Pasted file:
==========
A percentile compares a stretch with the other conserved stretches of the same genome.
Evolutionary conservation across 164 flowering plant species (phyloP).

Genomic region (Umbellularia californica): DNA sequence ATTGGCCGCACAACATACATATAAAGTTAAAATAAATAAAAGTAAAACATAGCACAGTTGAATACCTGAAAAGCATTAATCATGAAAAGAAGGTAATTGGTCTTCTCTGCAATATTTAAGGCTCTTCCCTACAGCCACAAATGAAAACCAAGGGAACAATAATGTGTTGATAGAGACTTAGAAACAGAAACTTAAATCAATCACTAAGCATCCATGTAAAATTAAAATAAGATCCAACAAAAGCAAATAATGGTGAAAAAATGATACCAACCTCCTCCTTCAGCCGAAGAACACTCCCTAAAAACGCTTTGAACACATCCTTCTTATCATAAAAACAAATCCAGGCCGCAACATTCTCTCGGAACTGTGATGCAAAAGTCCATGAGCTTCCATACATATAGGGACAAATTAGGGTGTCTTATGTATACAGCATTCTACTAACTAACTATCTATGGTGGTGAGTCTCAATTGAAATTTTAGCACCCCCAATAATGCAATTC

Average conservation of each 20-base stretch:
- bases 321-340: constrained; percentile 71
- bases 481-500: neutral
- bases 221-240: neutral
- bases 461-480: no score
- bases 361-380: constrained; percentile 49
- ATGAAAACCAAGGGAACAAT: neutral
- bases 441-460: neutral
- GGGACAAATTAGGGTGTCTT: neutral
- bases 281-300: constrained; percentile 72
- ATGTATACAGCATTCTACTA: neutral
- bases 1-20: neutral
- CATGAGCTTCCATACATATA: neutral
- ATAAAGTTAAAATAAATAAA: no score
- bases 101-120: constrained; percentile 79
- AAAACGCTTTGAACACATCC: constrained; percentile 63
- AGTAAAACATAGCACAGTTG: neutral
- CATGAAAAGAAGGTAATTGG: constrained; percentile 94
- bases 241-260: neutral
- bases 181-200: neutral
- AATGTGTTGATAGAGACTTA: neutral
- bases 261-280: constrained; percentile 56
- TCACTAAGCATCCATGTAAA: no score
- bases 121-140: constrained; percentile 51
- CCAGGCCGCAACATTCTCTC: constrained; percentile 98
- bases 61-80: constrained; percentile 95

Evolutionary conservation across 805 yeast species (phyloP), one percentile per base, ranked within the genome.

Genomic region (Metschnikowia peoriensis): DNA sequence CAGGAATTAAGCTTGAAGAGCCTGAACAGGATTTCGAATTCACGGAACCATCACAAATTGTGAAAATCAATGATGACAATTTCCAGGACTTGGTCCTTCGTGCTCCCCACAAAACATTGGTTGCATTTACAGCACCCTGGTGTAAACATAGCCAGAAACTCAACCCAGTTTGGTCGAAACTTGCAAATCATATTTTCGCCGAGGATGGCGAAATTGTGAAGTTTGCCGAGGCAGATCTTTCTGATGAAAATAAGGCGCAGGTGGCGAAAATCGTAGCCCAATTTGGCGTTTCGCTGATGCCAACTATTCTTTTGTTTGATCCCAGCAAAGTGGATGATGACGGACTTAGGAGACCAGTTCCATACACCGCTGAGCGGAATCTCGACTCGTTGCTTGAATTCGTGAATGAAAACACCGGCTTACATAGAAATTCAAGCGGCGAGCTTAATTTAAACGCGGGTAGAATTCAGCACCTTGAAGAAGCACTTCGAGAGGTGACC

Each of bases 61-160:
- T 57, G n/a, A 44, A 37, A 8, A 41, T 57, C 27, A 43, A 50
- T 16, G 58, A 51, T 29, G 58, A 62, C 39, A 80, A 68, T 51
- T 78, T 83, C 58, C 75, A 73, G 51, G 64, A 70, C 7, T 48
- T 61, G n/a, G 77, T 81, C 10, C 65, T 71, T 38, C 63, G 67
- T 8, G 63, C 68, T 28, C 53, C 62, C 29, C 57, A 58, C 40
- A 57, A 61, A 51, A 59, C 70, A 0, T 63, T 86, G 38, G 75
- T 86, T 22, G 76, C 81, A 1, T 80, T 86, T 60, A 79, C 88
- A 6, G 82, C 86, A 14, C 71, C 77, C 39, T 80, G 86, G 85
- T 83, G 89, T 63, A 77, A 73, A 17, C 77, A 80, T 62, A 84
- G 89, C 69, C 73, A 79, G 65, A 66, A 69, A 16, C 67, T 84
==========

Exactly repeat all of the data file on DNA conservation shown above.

A percentile compares a stretch with the other conserved stretches of the same genome.
Evolutionary conservation across 164 flowering plant species (phyloP).

Genomic region (Umbellularia californica): DNA sequence ATTGGCCGCACAACATACATATAAAGTTAAAATAAATAAAAGTAAAACATAGCACAGTTGAATACCTGAAAAGCATTAATCATGAAAAGAAGGTAATTGGTCTTCTCTGCAATATTTAAGGCTCTTCCCTACAGCCACAAATGAAAACCAAGGGAACAATAATGTGTTGATAGAGACTTAGAAACAGAAACTTAAATCAATCACTAAGCATCCATGTAAAATTAAAATAAGATCCAACAAAAGCAAATAATGGTGAAAAAATGATACCAACCTCCTCCTTCAGCCGAAGAACACTCCCTAAAAACGCTTTGAACACATCCTTCTTATCATAAAAACAAATCCAGGCCGCAACATTCTCTCGGAACTGTGATGCAAAAGTCCATGAGCTTCCATACATATAGGGACAAATTAGGGTGTCTTATGTATACAGCATTCTACTAACTAACTATCTATGGTGGTGAGTCTCAATTGAAATTTTAGCACCCCCAATAATGCAATTC

Average conservation of each 20-base stretch:
- bases 321-340: constrained; percentile 71
- bases 481-500: neutral
- bases 221-240: neutral
- bases 461-480: no score
- bases 361-380: constrained; percentile 49
- ATGAAAACCAAGGGAACAAT: neutral
- bases 441-460: neutral
- GGGACAAATTAGGGTGTCTT: neutral
- bases 281-300: constrained; percentile 72
- ATGTATACAGCATTCTACTA: neutral
- bases 1-20: neutral
- CATGAGCTTCCATACATATA: neutral
- ATAAAGTTAAAATAAATAAA: no score
- bases 101-120: constrained; percentile 79
- AAAACGCTTTGAACACATCC: constrained; percentile 63
- AGTAAAACATAGCACAGTTG: neutral
- CATGAAAAGAAGGTAATTGG: constrained; percentile 94
- bases 241-260: neutral
- bases 181-200: neutral
- AATGTGTTGATAGAGACTTA: neutral
- bases 261-280: constrained; percentile 56
- TCACTAAGCATCCATGTAAA: no score
- bases 121-140: constrained; percentile 51
- CCAGGCCGCAACATTCTCTC: constrained; percentile 98
- bases 61-80: constrained; percentile 95

Evolutionary conservation across 805 yeast species (phyloP), one percentile per base, ranked within the genome.

Genomic region (Metschnikowia peoriensis): DNA sequence CAGGAATTAAGCTTGAAGAGCCTGAACAGGATTTCGAATTCACGGAACCATCACAAATTGTGAAAATCAATGATGACAATTTCCAGGACTTGGTCCTTCGTGCTCCCCACAAAACATTGGTTGCATTTACAGCACCCTGGTGTAAACATAGCCAGAAACTCAACCCAGTTTGGTCGAAACTTGCAAATCATATTTTCGCCGAGGATGGCGAAATTGTGAAGTTTGCCGAGGCAGATCTTTCTGATGAAAATAAGGCGCAGGTGGCGAAAATCGTAGCCCAATTTGGCGTTTCGCTGATGCCAACTATTCTTTTGTTTGATCCCAGCAAAGTGGATGATGACGGACTTAGGAGACCAGTTCCATACACCGCTGAGCGGAATCTCGACTCGTTGCTTGAATTCGTGAATGAAAACACCGGCTTACATAGAAATTCAAGCGGCGAGCTTAATTTAAACGCGGGTAGAATTCAGCACCTTGAAGAAGCACTTCGAGAGGTGACC

Each of bases 61-160:
- T 57, G n/a, A 44, A 37, A 8, A 41, T 57, C 27, A 43, A 50
- T 16, G 58, A 51, T 29, G 58, A 62, C 39, A 80, A 68, T 51
- T 78, T 83, C 58, C 75, A 73, G 51, G 64, A 70, C 7, T 48
- T 61, G n/a, G 77, T 81, C 10, C 65, T 71, T 38, C 63, G 67
- T 8, G 63, C 68, T 28, C 53, C 62, C 29, C 57, A 58, C 40
- A 57, A 61, A 51, A 59, C 70, A 0, T 63, T 86, G 38, G 75
- T 86, T 22, G 76, C 81, A 1, T 80, T 86, T 60, A 79, C 88
- A 6, G 82, C 86, A 14, C 71, C 77, C 39, T 80, G 86, G 85
- T 83, G 89, T 63, A 77, A 73, A 17, C 77, A 80, T 62, A 84
- G 89, C 69, C 73, A 79, G 65, A 66, A 69, A 16, C 67, T 84